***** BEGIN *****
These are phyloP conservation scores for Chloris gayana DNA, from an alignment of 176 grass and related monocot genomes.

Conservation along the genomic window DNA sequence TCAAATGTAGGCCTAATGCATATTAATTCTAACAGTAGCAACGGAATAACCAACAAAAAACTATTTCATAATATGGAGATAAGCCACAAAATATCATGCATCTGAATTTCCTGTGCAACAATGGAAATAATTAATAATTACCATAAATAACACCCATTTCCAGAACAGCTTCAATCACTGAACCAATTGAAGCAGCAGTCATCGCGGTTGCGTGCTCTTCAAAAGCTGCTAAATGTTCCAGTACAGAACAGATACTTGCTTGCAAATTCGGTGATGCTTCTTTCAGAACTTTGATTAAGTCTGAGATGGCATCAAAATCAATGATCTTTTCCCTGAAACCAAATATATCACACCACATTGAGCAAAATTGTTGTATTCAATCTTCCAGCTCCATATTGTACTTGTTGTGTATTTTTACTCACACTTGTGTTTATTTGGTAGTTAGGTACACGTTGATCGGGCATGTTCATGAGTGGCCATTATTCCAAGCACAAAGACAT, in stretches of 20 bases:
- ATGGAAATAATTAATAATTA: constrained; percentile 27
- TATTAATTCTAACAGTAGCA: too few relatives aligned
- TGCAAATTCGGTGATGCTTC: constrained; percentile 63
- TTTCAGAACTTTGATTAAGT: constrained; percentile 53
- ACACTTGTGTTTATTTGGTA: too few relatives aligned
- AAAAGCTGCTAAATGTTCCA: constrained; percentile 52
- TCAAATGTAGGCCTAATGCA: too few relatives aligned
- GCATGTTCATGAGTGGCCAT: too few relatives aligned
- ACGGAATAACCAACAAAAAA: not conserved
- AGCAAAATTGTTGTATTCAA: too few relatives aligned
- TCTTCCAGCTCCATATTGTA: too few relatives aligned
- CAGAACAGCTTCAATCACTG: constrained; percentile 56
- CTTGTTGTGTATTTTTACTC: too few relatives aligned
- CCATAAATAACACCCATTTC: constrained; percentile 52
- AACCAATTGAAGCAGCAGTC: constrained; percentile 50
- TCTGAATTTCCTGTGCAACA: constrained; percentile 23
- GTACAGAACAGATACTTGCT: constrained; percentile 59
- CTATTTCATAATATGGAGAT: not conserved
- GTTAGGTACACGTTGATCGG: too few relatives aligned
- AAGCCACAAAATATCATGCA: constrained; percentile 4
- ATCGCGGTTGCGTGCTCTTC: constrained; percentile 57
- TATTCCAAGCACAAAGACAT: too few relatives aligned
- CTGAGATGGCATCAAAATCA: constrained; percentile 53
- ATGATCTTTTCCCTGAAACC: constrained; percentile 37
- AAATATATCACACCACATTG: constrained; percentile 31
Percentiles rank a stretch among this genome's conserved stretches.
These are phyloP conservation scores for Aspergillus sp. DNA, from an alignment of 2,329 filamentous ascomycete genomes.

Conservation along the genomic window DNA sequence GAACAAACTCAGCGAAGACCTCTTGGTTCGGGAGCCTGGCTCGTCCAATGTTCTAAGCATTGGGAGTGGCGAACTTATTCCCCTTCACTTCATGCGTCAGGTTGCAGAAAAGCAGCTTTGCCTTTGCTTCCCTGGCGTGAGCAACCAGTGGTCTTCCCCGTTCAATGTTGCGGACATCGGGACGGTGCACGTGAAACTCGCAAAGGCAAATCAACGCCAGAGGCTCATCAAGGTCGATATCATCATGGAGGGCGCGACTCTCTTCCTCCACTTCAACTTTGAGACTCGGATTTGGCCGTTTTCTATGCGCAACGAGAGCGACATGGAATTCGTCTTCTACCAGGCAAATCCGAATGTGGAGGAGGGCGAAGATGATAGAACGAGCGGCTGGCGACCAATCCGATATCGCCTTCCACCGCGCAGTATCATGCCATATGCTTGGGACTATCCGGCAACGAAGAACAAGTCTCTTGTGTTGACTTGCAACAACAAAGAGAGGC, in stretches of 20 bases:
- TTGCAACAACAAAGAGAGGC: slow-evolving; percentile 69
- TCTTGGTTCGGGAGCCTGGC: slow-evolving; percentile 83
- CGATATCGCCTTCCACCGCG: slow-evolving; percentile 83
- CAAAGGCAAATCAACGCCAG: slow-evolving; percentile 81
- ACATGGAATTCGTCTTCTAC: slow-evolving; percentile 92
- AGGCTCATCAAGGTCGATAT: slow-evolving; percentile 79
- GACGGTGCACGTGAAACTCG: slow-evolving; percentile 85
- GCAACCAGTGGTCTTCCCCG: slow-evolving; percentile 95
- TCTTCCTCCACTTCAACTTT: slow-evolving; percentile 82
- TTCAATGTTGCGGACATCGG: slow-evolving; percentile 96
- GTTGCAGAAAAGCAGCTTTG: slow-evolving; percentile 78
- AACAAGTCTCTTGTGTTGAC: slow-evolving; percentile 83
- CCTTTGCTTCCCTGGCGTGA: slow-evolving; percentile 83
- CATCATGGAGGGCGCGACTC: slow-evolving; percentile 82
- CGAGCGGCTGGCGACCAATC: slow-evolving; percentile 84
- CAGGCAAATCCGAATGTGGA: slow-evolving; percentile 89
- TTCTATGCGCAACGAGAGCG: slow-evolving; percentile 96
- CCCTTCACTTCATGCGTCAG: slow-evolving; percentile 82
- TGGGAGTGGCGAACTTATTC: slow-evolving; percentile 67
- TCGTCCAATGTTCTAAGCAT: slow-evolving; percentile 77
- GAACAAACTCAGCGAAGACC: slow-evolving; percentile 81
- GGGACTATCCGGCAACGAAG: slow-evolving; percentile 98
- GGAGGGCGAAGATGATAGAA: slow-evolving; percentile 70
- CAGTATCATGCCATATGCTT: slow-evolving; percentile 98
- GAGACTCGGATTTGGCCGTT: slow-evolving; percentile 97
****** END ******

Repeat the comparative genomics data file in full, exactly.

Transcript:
These are phyloP conservation scores for Chloris gayana DNA, from an alignment of 176 grass and related monocot genomes.

Conservation along the genomic window DNA sequence TCAAATGTAGGCCTAATGCATATTAATTCTAACAGTAGCAACGGAATAACCAACAAAAAACTATTTCATAATATGGAGATAAGCCACAAAATATCATGCATCTGAATTTCCTGTGCAACAATGGAAATAATTAATAATTACCATAAATAACACCCATTTCCAGAACAGCTTCAATCACTGAACCAATTGAAGCAGCAGTCATCGCGGTTGCGTGCTCTTCAAAAGCTGCTAAATGTTCCAGTACAGAACAGATACTTGCTTGCAAATTCGGTGATGCTTCTTTCAGAACTTTGATTAAGTCTGAGATGGCATCAAAATCAATGATCTTTTCCCTGAAACCAAATATATCACACCACATTGAGCAAAATTGTTGTATTCAATCTTCCAGCTCCATATTGTACTTGTTGTGTATTTTTACTCACACTTGTGTTTATTTGGTAGTTAGGTACACGTTGATCGGGCATGTTCATGAGTGGCCATTATTCCAAGCACAAAGACAT, in stretches of 20 bases:
- ATGGAAATAATTAATAATTA: constrained; percentile 27
- TATTAATTCTAACAGTAGCA: too few relatives aligned
- TGCAAATTCGGTGATGCTTC: constrained; percentile 63
- TTTCAGAACTTTGATTAAGT: constrained; percentile 53
- ACACTTGTGTTTATTTGGTA: too few relatives aligned
- AAAAGCTGCTAAATGTTCCA: constrained; percentile 52
- TCAAATGTAGGCCTAATGCA: too few relatives aligned
- GCATGTTCATGAGTGGCCAT: too few relatives aligned
- ACGGAATAACCAACAAAAAA: not conserved
- AGCAAAATTGTTGTATTCAA: too few relatives aligned
- TCTTCCAGCTCCATATTGTA: too few relatives aligned
- CAGAACAGCTTCAATCACTG: constrained; percentile 56
- CTTGTTGTGTATTTTTACTC: too few relatives aligned
- CCATAAATAACACCCATTTC: constrained; percentile 52
- AACCAATTGAAGCAGCAGTC: constrained; percentile 50
- TCTGAATTTCCTGTGCAACA: constrained; percentile 23
- GTACAGAACAGATACTTGCT: constrained; percentile 59
- CTATTTCATAATATGGAGAT: not conserved
- GTTAGGTACACGTTGATCGG: too few relatives aligned
- AAGCCACAAAATATCATGCA: constrained; percentile 4
- ATCGCGGTTGCGTGCTCTTC: constrained; percentile 57
- TATTCCAAGCACAAAGACAT: too few relatives aligned
- CTGAGATGGCATCAAAATCA: constrained; percentile 53
- ATGATCTTTTCCCTGAAACC: constrained; percentile 37
- AAATATATCACACCACATTG: constrained; percentile 31
Percentiles rank a stretch among this genome's conserved stretches.
These are phyloP conservation scores for Aspergillus sp. DNA, from an alignment of 2,329 filamentous ascomycete genomes.

Conservation along the genomic window DNA sequence GAACAAACTCAGCGAAGACCTCTTGGTTCGGGAGCCTGGCTCGTCCAATGTTCTAAGCATTGGGAGTGGCGAACTTATTCCCCTTCACTTCATGCGTCAGGTTGCAGAAAAGCAGCTTTGCCTTTGCTTCCCTGGCGTGAGCAACCAGTGGTCTTCCCCGTTCAATGTTGCGGACATCGGGACGGTGCACGTGAAACTCGCAAAGGCAAATCAACGCCAGAGGCTCATCAAGGTCGATATCATCATGGAGGGCGCGACTCTCTTCCTCCACTTCAACTTTGAGACTCGGATTTGGCCGTTTTCTATGCGCAACGAGAGCGACATGGAATTCGTCTTCTACCAGGCAAATCCGAATGTGGAGGAGGGCGAAGATGATAGAACGAGCGGCTGGCGACCAATCCGATATCGCCTTCCACCGCGCAGTATCATGCCATATGCTTGGGACTATCCGGCAACGAAGAACAAGTCTCTTGTGTTGACTTGCAACAACAAAGAGAGGC, in stretches of 20 bases:
- TTGCAACAACAAAGAGAGGC: slow-evolving; percentile 69
- TCTTGGTTCGGGAGCCTGGC: slow-evolving; percentile 83
- CGATATCGCCTTCCACCGCG: slow-evolving; percentile 83
- CAAAGGCAAATCAACGCCAG: slow-evolving; percentile 81
- ACATGGAATTCGTCTTCTAC: slow-evolving; percentile 92
- AGGCTCATCAAGGTCGATAT: slow-evolving; percentile 79
- GACGGTGCACGTGAAACTCG: slow-evolving; percentile 85
- GCAACCAGTGGTCTTCCCCG: slow-evolving; percentile 95
- TCTTCCTCCACTTCAACTTT: slow-evolving; percentile 82
- TTCAATGTTGCGGACATCGG: slow-evolving; percentile 96
- GTTGCAGAAAAGCAGCTTTG: slow-evolving; percentile 78
- AACAAGTCTCTTGTGTTGAC: slow-evolving; percentile 83
- CCTTTGCTTCCCTGGCGTGA: slow-evolving; percentile 83
- CATCATGGAGGGCGCGACTC: slow-evolving; percentile 82
- CGAGCGGCTGGCGACCAATC: slow-evolving; percentile 84
- CAGGCAAATCCGAATGTGGA: slow-evolving; percentile 89
- TTCTATGCGCAACGAGAGCG: slow-evolving; percentile 96
- CCCTTCACTTCATGCGTCAG: slow-evolving; percentile 82
- TGGGAGTGGCGAACTTATTC: slow-evolving; percentile 67
- TCGTCCAATGTTCTAAGCAT: slow-evolving; percentile 77
- GAACAAACTCAGCGAAGACC: slow-evolving; percentile 81
- GGGACTATCCGGCAACGAAG: slow-evolving; percentile 98
- GGAGGGCGAAGATGATAGAA: slow-evolving; percentile 70
- CAGTATCATGCCATATGCTT: slow-evolving; percentile 98
- GAGACTCGGATTTGGCCGTT: slow-evolving; percentile 97